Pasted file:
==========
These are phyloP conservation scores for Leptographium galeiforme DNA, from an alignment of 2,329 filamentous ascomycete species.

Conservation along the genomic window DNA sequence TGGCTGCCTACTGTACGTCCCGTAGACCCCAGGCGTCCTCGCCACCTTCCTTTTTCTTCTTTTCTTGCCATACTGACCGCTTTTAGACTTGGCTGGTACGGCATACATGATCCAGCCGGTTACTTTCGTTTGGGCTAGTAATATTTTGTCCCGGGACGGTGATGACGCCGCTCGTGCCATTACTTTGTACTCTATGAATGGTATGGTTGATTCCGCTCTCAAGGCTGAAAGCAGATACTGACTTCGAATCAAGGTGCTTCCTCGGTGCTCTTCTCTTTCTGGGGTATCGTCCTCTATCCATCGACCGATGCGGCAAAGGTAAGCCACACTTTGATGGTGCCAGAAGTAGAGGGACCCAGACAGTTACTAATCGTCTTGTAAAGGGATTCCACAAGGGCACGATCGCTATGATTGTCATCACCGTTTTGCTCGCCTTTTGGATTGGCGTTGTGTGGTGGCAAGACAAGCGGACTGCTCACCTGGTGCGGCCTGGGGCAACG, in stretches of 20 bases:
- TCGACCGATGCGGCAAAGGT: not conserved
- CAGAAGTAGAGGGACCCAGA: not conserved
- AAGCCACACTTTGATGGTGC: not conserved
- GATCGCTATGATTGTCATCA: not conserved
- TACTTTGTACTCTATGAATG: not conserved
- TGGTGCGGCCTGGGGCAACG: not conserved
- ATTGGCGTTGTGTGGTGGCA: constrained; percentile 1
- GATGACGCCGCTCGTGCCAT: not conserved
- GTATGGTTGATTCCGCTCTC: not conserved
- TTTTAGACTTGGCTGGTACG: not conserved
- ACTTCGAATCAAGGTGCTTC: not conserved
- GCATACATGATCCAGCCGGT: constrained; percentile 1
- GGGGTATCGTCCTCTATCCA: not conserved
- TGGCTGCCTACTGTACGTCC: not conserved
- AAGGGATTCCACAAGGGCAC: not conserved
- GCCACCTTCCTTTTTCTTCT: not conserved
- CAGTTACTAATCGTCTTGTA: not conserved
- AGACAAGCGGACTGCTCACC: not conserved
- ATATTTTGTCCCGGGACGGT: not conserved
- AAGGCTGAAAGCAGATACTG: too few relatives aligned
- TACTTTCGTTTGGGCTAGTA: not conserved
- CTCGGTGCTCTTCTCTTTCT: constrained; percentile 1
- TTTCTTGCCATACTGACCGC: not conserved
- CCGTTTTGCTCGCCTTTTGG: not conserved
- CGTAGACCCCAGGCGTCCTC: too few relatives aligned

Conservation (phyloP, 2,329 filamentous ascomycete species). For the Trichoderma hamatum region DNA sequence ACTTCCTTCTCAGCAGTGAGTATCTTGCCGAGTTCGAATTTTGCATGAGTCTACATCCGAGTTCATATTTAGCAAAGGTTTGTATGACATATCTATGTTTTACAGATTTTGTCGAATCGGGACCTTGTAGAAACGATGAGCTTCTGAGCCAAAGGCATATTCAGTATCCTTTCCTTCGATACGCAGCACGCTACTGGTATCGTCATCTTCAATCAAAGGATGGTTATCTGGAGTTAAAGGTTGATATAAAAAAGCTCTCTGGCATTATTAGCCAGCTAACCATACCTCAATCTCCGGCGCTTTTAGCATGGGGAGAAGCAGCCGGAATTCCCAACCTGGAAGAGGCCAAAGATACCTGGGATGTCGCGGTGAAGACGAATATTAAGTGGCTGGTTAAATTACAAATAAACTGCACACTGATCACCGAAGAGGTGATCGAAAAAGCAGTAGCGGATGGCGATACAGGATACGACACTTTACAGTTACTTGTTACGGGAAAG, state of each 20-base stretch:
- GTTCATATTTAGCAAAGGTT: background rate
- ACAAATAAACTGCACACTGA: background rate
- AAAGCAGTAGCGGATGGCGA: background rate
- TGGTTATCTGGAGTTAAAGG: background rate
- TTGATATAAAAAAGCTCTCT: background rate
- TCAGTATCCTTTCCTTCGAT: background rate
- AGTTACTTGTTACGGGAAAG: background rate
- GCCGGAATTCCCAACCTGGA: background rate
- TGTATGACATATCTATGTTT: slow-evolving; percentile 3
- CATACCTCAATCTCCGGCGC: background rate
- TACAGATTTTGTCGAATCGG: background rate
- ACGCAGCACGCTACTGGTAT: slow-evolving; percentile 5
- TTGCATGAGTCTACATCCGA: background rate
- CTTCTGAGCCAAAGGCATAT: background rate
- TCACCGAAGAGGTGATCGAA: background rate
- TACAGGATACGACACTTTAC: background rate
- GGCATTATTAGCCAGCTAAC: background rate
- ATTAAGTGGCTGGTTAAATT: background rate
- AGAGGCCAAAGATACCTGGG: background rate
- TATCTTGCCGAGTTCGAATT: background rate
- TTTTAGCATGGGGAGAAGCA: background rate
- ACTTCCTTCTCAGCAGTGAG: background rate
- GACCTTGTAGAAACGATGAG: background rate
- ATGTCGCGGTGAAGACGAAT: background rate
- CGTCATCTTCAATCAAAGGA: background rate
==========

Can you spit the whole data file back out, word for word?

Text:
These are phyloP conservation scores for Leptographium galeiforme DNA, from an alignment of 2,329 filamentous ascomycete species.

Conservation along the genomic window DNA sequence TGGCTGCCTACTGTACGTCCCGTAGACCCCAGGCGTCCTCGCCACCTTCCTTTTTCTTCTTTTCTTGCCATACTGACCGCTTTTAGACTTGGCTGGTACGGCATACATGATCCAGCCGGTTACTTTCGTTTGGGCTAGTAATATTTTGTCCCGGGACGGTGATGACGCCGCTCGTGCCATTACTTTGTACTCTATGAATGGTATGGTTGATTCCGCTCTCAAGGCTGAAAGCAGATACTGACTTCGAATCAAGGTGCTTCCTCGGTGCTCTTCTCTTTCTGGGGTATCGTCCTCTATCCATCGACCGATGCGGCAAAGGTAAGCCACACTTTGATGGTGCCAGAAGTAGAGGGACCCAGACAGTTACTAATCGTCTTGTAAAGGGATTCCACAAGGGCACGATCGCTATGATTGTCATCACCGTTTTGCTCGCCTTTTGGATTGGCGTTGTGTGGTGGCAAGACAAGCGGACTGCTCACCTGGTGCGGCCTGGGGCAACG, in stretches of 20 bases:
- TCGACCGATGCGGCAAAGGT: not conserved
- CAGAAGTAGAGGGACCCAGA: not conserved
- AAGCCACACTTTGATGGTGC: not conserved
- GATCGCTATGATTGTCATCA: not conserved
- TACTTTGTACTCTATGAATG: not conserved
- TGGTGCGGCCTGGGGCAACG: not conserved
- ATTGGCGTTGTGTGGTGGCA: constrained; percentile 1
- GATGACGCCGCTCGTGCCAT: not conserved
- GTATGGTTGATTCCGCTCTC: not conserved
- TTTTAGACTTGGCTGGTACG: not conserved
- ACTTCGAATCAAGGTGCTTC: not conserved
- GCATACATGATCCAGCCGGT: constrained; percentile 1
- GGGGTATCGTCCTCTATCCA: not conserved
- TGGCTGCCTACTGTACGTCC: not conserved
- AAGGGATTCCACAAGGGCAC: not conserved
- GCCACCTTCCTTTTTCTTCT: not conserved
- CAGTTACTAATCGTCTTGTA: not conserved
- AGACAAGCGGACTGCTCACC: not conserved
- ATATTTTGTCCCGGGACGGT: not conserved
- AAGGCTGAAAGCAGATACTG: too few relatives aligned
- TACTTTCGTTTGGGCTAGTA: not conserved
- CTCGGTGCTCTTCTCTTTCT: constrained; percentile 1
- TTTCTTGCCATACTGACCGC: not conserved
- CCGTTTTGCTCGCCTTTTGG: not conserved
- CGTAGACCCCAGGCGTCCTC: too few relatives aligned

Conservation (phyloP, 2,329 filamentous ascomycete species). For the Trichoderma hamatum region DNA sequence ACTTCCTTCTCAGCAGTGAGTATCTTGCCGAGTTCGAATTTTGCATGAGTCTACATCCGAGTTCATATTTAGCAAAGGTTTGTATGACATATCTATGTTTTACAGATTTTGTCGAATCGGGACCTTGTAGAAACGATGAGCTTCTGAGCCAAAGGCATATTCAGTATCCTTTCCTTCGATACGCAGCACGCTACTGGTATCGTCATCTTCAATCAAAGGATGGTTATCTGGAGTTAAAGGTTGATATAAAAAAGCTCTCTGGCATTATTAGCCAGCTAACCATACCTCAATCTCCGGCGCTTTTAGCATGGGGAGAAGCAGCCGGAATTCCCAACCTGGAAGAGGCCAAAGATACCTGGGATGTCGCGGTGAAGACGAATATTAAGTGGCTGGTTAAATTACAAATAAACTGCACACTGATCACCGAAGAGGTGATCGAAAAAGCAGTAGCGGATGGCGATACAGGATACGACACTTTACAGTTACTTGTTACGGGAAAG, state of each 20-base stretch:
- GTTCATATTTAGCAAAGGTT: background rate
- ACAAATAAACTGCACACTGA: background rate
- AAAGCAGTAGCGGATGGCGA: background rate
- TGGTTATCTGGAGTTAAAGG: background rate
- TTGATATAAAAAAGCTCTCT: background rate
- TCAGTATCCTTTCCTTCGAT: background rate
- AGTTACTTGTTACGGGAAAG: background rate
- GCCGGAATTCCCAACCTGGA: background rate
- TGTATGACATATCTATGTTT: slow-evolving; percentile 3
- CATACCTCAATCTCCGGCGC: background rate
- TACAGATTTTGTCGAATCGG: background rate
- ACGCAGCACGCTACTGGTAT: slow-evolving; percentile 5
- TTGCATGAGTCTACATCCGA: background rate
- CTTCTGAGCCAAAGGCATAT: background rate
- TCACCGAAGAGGTGATCGAA: background rate
- TACAGGATACGACACTTTAC: background rate
- GGCATTATTAGCCAGCTAAC: background rate
- ATTAAGTGGCTGGTTAAATT: background rate
- AGAGGCCAAAGATACCTGGG: background rate
- TATCTTGCCGAGTTCGAATT: background rate
- TTTTAGCATGGGGAGAAGCA: background rate
- ACTTCCTTCTCAGCAGTGAG: background rate
- GACCTTGTAGAAACGATGAG: background rate
- ATGTCGCGGTGAAGACGAAT: background rate
- CGTCATCTTCAATCAAAGGA: background rate